Unique Ways Indonesia Do To Save Their Tuna Population And Production

Unique Ways Indonesia Do To Save Their Tuna Population And Production

Tuna is one of world’s most favorite marine produces. Most people who eat fish love the taste, and by this affection toward the fish we can literally find parts of its body being sold everywhere all around the world nowadays.

No wonder that tuna is one of the biggest industries in fishery. The otoro slice you eat in your favorite sushi restaurant is actually a small part of $40 billion worldwide business. However, too much affection can be bad for you, and for tuna too.

Although there are plenty other fish in the ocean, apparently we still cannot turn our eyes off this fish. So many people want to grab some of that $40 billion bounty, so they set sail to bring those fish to our table without really concerning about their population in the ocean.

Indonesia, as one of the largest maritime country and also the world’s largest tuna fishing country, realized that if we keep hunting down the fish brutally, they will disappear from the wild. That’s why the country set up rather unique strategy to tackle the terror of tuna-overfishing which includes bombing fishing ships!

How does this strategy work? And why should they bomb fishing ships?

Blue’s Blues


There are many kinds of tunas, such as skipjack, frigate, slender, and albacores which further can be divided into two more kinds, the yellowfin group and the Bluefin group. All those kinds of tunas mentioned above are ‘ordinary’, except the Bluefin one.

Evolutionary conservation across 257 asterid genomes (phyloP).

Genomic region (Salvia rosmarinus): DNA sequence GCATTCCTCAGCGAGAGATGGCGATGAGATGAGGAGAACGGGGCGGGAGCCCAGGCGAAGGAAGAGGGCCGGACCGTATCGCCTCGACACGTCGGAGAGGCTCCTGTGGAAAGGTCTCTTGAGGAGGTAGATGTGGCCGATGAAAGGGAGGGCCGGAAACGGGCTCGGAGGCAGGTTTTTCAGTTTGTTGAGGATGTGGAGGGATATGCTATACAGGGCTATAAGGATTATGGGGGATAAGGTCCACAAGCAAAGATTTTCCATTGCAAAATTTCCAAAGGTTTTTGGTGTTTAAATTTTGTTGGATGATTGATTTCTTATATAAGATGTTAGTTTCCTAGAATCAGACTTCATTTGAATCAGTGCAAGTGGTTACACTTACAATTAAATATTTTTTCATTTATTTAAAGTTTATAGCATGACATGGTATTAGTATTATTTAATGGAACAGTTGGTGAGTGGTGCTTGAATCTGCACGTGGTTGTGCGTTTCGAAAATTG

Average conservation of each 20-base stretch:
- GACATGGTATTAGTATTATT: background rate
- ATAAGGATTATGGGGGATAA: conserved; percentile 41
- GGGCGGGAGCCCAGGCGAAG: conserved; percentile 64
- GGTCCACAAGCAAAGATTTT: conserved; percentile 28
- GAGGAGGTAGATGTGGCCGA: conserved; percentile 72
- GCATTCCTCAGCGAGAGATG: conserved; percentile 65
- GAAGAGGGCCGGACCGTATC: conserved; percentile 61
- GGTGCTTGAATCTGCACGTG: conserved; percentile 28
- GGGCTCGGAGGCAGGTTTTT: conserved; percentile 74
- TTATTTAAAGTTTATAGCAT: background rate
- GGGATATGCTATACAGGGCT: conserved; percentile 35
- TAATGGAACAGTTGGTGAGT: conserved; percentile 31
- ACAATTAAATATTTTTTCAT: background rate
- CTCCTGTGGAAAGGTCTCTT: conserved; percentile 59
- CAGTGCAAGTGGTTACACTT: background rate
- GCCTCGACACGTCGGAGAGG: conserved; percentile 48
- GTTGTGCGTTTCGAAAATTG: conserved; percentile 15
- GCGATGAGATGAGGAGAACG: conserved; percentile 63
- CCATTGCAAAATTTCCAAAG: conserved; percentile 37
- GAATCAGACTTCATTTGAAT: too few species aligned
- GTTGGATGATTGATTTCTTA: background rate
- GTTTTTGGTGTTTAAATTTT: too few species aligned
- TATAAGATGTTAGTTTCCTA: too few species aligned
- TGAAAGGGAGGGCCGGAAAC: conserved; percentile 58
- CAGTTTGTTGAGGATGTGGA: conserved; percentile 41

Bluefin tuna is one of the most expensive marine produce in the world. This fish can grow into a gigantic monster weighting about 500 pounds. Interestingly, the more it weights, the more it costs, as a 612-pound Bluefin tuna has been sold for $3 million at Tsukiji fish market in Japan.

Is it worth it? Well, it is difficult to answer, since Bluefin tuna is said to have the highest quality meat among other kinds. But that’s not the only bargaining point, pacific Bluefin tuna is also the rarest kind of tuna in the world that now it belongs to endangered species. Nowadays, fishermen are banned from fishing for pacific Bluefin tuna outside japan.

Does it affect overall tuna business? Well, not really, because Bluefin tuna is not the biggest contributor in the business. In fact, the combination of ‘lesser’ tunas like yellowfin and skipjack contribute more to the $40 billion bounty.

The problem is, by having less expensive price tag and smaller size, it means that they are being hunted in far more quantity than the endangered Bluefin tuna. Some of those practices are done illegally, including those were done in Indonesia.

Blow Them

Susi-Vs-Jack-Sparrow (WIkimedia-Commons)

As mentioned above, some tuna fishing practices are done illegally, including in Indonesia. By illegal, it doesn’t always mean that the fishermen are fishing for tunas without permission, but also by using dangerous tools like fish bombs or harpoon nets.

Not only inflicting financial cost to the country itself, but illegal practices costs a lot to our environment too. Dangerous tools used to catch tuna like fish bombs can destroy coral reef without mercy, while harpoon nets will also entrap small young fish which then wipe out a whole generation of fish.